How to deploy HTTPS in Wowza Streaming Engine


HTTPS means HTTP implementation over Secure Sockets Layer (SSL) protocol. This protocol is able to encrypt HTTP streaming traffic such as HLS, HDS, and Smooth. I explained HTTPS deployment in webserver at my post, but media streaming field is a little bit different for this goal.

There are some milestones:

1. HTTPS doesn’t secure media streams by itself. Someone who wants to get your stream illegally will be still able to do it. SSL probably adds integrity property to your system. Stream packets will be protected from MITM attacks and any other third-party wiretapping. But stream won’t be protected from illegal end-user access and DDoS attacks including. SSL encryption just protects streaming connections more completely if it’s going to be used in conjunction with token-based authentication system. Wowza Core Security Module is one simple example of these systems.

2. Even if you have our own SSL certificate for your website – you can’t use this for Wowza streams precisely. We have to provide a Java KeyStore certificate (JKS) for Wowza API. JKS has a container-based structure combining whole certificate chain in a single file. Generally there is no JKS alternative to encrypt traffic from Java applications by HTTPS.  KeyStore file has a special format, served with .jks extension.

I’ll pay close attention about conversion from SSL-cert for web-application to SSL-cert for Wowza.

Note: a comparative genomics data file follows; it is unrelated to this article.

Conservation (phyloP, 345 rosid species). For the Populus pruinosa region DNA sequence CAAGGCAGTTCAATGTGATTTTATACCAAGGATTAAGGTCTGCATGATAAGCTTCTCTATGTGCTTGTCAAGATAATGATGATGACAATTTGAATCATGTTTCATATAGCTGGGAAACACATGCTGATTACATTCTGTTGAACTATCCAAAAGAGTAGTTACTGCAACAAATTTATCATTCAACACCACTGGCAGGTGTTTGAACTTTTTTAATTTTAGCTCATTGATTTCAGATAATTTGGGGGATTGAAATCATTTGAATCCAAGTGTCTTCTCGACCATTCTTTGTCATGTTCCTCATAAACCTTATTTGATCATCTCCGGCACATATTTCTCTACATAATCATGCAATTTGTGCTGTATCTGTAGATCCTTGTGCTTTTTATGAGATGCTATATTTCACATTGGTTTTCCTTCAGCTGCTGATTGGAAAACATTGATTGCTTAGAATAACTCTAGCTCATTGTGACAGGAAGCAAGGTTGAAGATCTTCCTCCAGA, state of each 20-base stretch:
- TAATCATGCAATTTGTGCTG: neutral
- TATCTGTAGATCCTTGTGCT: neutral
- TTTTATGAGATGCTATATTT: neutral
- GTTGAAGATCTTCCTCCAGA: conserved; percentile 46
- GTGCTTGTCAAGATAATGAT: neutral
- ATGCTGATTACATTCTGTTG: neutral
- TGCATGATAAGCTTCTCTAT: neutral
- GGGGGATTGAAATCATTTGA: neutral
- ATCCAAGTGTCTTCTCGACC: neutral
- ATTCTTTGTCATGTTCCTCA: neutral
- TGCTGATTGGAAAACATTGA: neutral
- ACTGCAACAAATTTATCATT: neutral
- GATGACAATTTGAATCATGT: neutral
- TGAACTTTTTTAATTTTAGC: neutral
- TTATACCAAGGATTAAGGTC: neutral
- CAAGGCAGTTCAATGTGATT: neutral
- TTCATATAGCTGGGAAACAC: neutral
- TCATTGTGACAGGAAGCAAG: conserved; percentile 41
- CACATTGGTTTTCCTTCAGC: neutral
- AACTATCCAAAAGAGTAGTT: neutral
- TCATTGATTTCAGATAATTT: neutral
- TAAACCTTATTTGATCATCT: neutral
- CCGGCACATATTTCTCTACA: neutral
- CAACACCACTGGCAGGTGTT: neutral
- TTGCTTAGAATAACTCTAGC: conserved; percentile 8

3. Obviously HTTPS doesn’t work with RTP and RTMP-packetized streams. They have a special network protocol for data exchange. To enable SSL encryption on RTMP, you can configure RTMPS with Wowza StreamLock service. For RTP encryption look at the RTSP implementation.

Generate a Java KeyStore (JKS)

There are 2 options.

1. Using StreamLock service owned by Wowza Streaming Engine. Suitable if you don’t have any SSL certificate yet. You can learn how to get it here.

2. Conversion from website SSL-certificate you have for your domain. Suitable if you have one and don’t want to generate anything more.

  • Create a PKCS#12 file using OpenSSL
openssl pkcs12 -export -in abc.crt -inkey abc.key -out abc.p12

You’ll be asked to enter password for this file. Don’t leave it empty. Otherwise you’ll get an error at the next step.

  • Generate a JKS keystore from PKCS#12 file using keytool.
keytool -importkeystore -srckeystore abc.p12 -srcstoretype PKCS#12 -destkeystore abc.jks -deststoretype JKS

You’ll have a prompt to enter password for this file. Don’t leave this step empty too. Also validate a password of PKCS#12 file.

  • Finally place a generated Java Keystore into [wowza_dir]/conf directory.

Configure Wowza Streaming Engine

1. Enable SSL protocol info adding new property at the bottom of file [wowza_dir]/conf/Server.xml


2. Ensure that you have a wildcard “*” in allow-access property ([wowza_dir]/conf/crossdomain.xml file)

<?xml version="1.0" encoding="UTF-8" ?>
<!DOCTYPE cross-domain-policy SYSTEM "">
	<allow-access-from domain="*" secure="false"/>
	<site-control permitted-cross-domain-policies="all"/>

3. Ensure that you have https access enabled at the [wowza_dir]/conf/clientaccesspolicy.xml file

<?xml version="1.0" encoding="utf-8"?>
      <allow-from http-request-headers="*">
        <domain uri="http://*"/>
     <domain uri="https://*"/>